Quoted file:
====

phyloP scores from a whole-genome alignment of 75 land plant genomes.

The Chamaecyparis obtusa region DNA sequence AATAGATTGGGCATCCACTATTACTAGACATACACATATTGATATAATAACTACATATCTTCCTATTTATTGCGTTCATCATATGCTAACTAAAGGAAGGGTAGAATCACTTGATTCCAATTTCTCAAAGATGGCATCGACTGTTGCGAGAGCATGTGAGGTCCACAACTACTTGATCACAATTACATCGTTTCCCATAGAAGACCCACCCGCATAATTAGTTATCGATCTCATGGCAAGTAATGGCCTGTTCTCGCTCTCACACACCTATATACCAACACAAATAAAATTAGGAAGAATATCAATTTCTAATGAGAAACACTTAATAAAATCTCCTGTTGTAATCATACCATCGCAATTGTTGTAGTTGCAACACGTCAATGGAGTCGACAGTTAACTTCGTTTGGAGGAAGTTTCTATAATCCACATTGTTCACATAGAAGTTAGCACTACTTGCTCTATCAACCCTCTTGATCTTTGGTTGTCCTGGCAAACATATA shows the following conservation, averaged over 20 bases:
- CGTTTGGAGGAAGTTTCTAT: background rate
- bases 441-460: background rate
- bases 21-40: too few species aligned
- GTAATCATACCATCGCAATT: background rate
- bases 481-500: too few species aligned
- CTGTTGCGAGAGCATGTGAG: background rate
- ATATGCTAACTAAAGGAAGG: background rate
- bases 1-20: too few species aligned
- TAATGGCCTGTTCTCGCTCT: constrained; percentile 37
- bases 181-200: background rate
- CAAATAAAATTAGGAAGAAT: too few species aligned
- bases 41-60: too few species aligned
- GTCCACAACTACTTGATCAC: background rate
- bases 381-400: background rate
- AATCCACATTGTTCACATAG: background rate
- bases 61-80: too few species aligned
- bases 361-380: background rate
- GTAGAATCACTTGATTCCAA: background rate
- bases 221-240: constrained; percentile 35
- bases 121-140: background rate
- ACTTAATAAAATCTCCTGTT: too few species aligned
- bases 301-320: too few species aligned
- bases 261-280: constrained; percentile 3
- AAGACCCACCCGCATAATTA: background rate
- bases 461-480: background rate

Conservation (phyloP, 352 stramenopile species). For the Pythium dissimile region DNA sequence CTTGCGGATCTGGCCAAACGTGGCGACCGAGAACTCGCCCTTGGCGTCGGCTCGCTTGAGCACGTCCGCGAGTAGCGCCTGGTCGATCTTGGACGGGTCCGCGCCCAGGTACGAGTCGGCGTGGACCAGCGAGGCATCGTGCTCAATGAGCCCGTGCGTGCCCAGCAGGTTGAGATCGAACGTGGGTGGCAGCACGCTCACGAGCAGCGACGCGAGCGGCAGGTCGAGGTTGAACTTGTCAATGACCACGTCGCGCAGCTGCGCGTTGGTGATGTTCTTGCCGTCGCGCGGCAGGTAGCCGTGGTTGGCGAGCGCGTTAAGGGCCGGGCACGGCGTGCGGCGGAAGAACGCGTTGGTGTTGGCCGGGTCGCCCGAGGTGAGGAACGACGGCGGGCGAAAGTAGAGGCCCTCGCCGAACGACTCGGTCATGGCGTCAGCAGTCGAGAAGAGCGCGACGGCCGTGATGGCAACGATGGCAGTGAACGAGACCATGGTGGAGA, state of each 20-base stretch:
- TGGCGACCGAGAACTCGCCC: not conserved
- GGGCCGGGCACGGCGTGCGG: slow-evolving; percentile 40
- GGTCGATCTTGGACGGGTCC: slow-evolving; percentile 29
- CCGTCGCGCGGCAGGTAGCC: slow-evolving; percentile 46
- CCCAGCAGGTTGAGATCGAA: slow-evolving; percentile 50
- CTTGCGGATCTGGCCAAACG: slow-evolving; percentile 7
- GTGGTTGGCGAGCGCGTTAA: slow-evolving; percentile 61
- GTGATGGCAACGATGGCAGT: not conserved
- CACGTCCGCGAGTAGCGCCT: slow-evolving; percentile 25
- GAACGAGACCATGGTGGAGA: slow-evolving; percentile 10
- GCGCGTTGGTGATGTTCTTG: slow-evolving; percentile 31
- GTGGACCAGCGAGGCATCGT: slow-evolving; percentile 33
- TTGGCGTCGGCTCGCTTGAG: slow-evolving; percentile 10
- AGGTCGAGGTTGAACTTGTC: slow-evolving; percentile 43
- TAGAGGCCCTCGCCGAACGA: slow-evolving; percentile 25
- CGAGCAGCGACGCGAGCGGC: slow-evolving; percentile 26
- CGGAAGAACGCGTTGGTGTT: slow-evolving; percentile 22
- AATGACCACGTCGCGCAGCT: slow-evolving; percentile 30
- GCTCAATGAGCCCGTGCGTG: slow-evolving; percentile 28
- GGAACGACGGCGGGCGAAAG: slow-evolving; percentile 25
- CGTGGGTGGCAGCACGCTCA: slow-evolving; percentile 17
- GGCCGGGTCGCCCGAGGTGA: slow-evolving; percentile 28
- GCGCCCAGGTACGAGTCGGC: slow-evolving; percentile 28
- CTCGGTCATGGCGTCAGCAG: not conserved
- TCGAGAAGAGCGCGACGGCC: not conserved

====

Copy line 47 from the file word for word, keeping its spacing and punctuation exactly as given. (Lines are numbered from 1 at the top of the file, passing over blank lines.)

- GCTCAATGAGCCCGTGCGTG: slow-evolving; percentile 28